Valve used CES 2014 to show the first wave of third-party Steam Machine PCs that will use the Linux-based SteamOS. The idea is that these computers will be small enough to be hooked up to a big-screen TV in a living room. In theory, they could be considered competition for dedicated game consoles like Microsoft's just-launched Xbox One.
However, if Microsoft is worried about Steam Machines taking some of its Xbox business away, the company isn't admitting to it. In a chat with Engadget, Microsoft's Xbox Chief Product Officer Marc Whitten said, "I think there's space for both. I'm not sweating it."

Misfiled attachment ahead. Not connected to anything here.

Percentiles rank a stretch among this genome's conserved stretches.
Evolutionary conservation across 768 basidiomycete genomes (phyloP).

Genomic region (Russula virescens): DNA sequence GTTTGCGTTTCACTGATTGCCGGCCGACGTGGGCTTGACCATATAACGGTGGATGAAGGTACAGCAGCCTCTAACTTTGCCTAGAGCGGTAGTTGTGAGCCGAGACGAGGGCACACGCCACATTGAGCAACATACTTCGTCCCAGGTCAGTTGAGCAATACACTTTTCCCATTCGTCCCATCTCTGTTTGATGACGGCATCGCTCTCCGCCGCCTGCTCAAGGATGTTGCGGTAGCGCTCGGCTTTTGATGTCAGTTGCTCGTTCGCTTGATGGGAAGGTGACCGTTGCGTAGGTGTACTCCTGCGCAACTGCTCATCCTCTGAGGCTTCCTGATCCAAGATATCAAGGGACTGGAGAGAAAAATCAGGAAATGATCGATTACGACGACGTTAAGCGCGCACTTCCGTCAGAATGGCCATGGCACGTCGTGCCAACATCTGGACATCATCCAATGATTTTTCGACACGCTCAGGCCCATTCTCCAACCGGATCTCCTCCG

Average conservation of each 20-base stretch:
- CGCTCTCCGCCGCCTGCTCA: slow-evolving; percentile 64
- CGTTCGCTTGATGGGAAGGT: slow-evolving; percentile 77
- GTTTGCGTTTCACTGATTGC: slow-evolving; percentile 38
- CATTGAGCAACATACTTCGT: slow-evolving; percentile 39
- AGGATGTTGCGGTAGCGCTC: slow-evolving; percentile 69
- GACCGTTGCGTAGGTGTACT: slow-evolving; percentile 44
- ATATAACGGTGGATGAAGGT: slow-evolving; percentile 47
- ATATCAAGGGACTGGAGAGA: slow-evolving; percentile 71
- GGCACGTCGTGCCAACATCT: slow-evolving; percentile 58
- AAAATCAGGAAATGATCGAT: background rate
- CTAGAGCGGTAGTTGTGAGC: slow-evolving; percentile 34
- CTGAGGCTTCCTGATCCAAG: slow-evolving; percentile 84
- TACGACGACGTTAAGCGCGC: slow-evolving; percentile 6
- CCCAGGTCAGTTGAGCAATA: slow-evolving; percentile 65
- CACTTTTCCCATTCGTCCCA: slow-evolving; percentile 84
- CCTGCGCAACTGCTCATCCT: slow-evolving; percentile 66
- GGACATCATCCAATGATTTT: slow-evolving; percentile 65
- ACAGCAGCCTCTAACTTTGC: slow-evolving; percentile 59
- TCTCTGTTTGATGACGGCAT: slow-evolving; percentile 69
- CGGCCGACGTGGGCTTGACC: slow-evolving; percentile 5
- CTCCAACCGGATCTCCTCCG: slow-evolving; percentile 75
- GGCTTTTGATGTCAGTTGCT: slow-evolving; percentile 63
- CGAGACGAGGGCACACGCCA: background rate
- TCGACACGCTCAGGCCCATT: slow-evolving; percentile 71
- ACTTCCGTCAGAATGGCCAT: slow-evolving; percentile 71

Whitten did state that he didn't quite know what to make of Valve's Steam Machine/SteamOS initiative yet, but was quick to say that he was not trying to criticize Valve's plans either. He said, "I continue to think that PC gaming – the sort of uber configuration and I can change everything and I can mod – that's an important thing and there's a lot of people that wanna do that."
Whitten was a bit more enthusiastic about the chances for the Oculus Rift VR helmet, which showed off a new and improved prototype at CES 2014. While Whitten said that he has used the devices and liked it so far, he stopped short of saying if Microsoft has any Oculus Rift dev kits of their own. He also doesn't think that sales of the helmet, which currently does not support any game consoles, will detract from Xbox One sales, stating, "It's just gonna increase the surface area, and I think that's an incredible thing."
Source: Engadget | Image via Valve